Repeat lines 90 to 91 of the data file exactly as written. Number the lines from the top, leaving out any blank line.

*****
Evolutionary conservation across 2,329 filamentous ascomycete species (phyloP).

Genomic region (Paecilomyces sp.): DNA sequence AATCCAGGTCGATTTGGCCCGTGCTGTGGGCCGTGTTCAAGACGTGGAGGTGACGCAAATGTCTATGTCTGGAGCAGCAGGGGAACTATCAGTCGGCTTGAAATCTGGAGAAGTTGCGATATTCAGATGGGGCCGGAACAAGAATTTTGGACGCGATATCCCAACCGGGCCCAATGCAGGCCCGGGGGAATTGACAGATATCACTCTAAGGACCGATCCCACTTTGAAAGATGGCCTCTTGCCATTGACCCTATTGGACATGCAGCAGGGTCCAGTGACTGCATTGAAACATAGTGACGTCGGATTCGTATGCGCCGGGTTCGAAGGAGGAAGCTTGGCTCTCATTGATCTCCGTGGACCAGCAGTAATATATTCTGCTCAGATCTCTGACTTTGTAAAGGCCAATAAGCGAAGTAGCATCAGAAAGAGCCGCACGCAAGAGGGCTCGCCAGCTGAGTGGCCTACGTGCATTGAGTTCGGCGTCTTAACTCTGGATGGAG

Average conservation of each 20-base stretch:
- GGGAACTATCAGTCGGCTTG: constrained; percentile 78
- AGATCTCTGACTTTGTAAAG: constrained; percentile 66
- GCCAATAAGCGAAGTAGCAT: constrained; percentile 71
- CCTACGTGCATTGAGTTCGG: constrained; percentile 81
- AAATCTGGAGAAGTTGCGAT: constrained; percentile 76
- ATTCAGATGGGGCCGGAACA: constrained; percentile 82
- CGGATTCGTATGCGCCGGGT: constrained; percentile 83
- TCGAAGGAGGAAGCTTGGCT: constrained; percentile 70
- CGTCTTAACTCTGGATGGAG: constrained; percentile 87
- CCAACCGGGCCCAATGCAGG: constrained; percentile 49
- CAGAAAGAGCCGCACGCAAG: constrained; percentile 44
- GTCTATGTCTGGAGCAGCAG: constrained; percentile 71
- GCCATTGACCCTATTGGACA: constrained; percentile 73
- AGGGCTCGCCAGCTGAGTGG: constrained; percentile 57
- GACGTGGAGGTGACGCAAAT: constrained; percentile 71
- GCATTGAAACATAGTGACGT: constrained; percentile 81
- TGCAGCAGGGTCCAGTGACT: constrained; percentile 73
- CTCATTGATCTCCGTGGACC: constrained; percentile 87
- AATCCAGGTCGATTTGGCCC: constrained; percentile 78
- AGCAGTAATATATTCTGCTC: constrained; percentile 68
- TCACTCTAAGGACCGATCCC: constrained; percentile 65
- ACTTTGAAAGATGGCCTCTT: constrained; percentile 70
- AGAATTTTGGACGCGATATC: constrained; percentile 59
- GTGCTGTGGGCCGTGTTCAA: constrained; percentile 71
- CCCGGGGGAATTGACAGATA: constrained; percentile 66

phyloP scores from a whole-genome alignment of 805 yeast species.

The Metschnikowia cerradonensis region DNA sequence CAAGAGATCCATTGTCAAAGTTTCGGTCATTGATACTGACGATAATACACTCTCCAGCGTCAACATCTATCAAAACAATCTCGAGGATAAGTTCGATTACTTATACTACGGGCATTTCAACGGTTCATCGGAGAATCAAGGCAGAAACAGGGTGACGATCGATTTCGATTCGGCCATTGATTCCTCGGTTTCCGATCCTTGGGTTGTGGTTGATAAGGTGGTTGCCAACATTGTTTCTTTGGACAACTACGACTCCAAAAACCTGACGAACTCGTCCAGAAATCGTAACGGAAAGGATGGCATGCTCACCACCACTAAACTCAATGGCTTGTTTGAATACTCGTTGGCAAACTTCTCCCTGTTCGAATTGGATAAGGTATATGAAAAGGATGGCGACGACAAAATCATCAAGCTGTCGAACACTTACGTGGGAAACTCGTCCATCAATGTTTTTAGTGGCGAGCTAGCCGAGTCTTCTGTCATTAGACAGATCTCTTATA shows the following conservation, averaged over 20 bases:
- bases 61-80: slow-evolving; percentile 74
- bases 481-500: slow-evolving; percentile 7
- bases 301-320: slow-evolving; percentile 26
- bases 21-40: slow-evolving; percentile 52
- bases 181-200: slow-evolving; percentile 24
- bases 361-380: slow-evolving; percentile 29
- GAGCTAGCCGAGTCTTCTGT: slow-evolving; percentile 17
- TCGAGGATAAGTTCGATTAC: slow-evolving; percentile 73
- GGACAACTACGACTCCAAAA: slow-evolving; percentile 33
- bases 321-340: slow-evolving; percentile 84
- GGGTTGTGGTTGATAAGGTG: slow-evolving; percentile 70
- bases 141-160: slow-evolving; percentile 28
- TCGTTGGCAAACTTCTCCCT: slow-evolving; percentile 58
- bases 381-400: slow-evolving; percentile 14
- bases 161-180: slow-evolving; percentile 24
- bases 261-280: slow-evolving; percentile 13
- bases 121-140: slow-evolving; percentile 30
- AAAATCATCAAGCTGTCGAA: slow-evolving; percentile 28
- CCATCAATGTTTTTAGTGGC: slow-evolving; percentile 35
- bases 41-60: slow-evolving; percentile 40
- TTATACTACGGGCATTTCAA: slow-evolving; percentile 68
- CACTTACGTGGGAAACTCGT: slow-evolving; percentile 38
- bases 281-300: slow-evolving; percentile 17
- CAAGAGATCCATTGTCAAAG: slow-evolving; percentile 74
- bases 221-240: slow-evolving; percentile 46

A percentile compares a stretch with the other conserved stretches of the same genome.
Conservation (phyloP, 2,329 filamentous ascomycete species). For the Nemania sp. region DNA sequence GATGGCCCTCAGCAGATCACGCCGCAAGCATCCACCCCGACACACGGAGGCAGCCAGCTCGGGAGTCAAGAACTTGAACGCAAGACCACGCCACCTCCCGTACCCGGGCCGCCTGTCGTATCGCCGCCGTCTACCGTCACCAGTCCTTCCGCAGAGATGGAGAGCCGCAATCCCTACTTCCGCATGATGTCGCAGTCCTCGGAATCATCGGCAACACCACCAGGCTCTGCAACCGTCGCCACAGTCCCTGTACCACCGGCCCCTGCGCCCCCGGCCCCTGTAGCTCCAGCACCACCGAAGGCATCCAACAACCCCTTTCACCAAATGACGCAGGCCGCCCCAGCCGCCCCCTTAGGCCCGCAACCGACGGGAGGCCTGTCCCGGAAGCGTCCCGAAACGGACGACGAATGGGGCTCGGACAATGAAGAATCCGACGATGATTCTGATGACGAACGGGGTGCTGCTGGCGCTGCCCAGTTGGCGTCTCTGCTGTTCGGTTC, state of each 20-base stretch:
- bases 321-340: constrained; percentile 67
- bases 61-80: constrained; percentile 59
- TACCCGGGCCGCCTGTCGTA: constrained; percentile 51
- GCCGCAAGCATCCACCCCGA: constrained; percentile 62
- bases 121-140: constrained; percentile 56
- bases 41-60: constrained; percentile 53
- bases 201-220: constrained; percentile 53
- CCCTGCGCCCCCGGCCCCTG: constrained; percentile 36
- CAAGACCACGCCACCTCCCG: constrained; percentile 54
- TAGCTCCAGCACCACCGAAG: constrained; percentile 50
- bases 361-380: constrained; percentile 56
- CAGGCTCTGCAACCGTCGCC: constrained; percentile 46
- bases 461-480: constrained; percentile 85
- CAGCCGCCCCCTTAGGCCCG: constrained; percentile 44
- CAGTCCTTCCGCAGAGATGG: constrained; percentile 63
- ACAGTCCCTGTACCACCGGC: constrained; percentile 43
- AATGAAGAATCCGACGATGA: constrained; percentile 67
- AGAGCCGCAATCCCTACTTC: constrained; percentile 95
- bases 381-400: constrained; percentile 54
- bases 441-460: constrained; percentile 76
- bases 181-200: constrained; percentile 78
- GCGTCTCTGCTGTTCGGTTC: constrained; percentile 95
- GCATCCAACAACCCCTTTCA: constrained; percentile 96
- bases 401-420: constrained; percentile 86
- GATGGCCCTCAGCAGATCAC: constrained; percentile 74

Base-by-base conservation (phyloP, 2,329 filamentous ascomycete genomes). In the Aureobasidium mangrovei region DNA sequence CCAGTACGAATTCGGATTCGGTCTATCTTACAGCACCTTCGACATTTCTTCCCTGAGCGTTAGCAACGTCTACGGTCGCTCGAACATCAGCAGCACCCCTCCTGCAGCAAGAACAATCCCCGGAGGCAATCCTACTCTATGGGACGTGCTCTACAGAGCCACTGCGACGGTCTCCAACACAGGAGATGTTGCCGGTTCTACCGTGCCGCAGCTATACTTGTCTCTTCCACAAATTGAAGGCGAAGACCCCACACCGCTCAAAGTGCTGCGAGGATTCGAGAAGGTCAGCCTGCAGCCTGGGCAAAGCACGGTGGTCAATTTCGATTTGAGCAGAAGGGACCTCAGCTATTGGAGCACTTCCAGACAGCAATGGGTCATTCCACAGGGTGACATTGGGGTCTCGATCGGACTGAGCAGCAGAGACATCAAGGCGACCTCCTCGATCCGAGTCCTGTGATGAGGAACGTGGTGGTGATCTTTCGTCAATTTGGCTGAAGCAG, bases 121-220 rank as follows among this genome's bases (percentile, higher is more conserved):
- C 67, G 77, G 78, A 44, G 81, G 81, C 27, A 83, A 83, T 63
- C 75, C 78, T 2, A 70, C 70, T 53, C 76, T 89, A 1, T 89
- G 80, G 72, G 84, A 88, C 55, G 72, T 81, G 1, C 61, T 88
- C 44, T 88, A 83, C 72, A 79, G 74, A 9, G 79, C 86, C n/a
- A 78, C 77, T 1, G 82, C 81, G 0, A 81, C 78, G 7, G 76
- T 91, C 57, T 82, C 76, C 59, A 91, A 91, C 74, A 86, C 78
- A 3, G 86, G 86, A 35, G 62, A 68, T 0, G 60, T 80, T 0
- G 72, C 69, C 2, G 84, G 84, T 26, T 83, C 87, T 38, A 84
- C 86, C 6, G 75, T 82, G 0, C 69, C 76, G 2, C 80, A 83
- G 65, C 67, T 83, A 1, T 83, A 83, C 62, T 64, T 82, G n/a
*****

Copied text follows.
- A 3, G 86, G 86, A 35, G 62, A 68, T 0, G 60, T 80, T 0
- G 72, C 69, C 2, G 84, G 84, T 26, T 83, C 87, T 38, A 84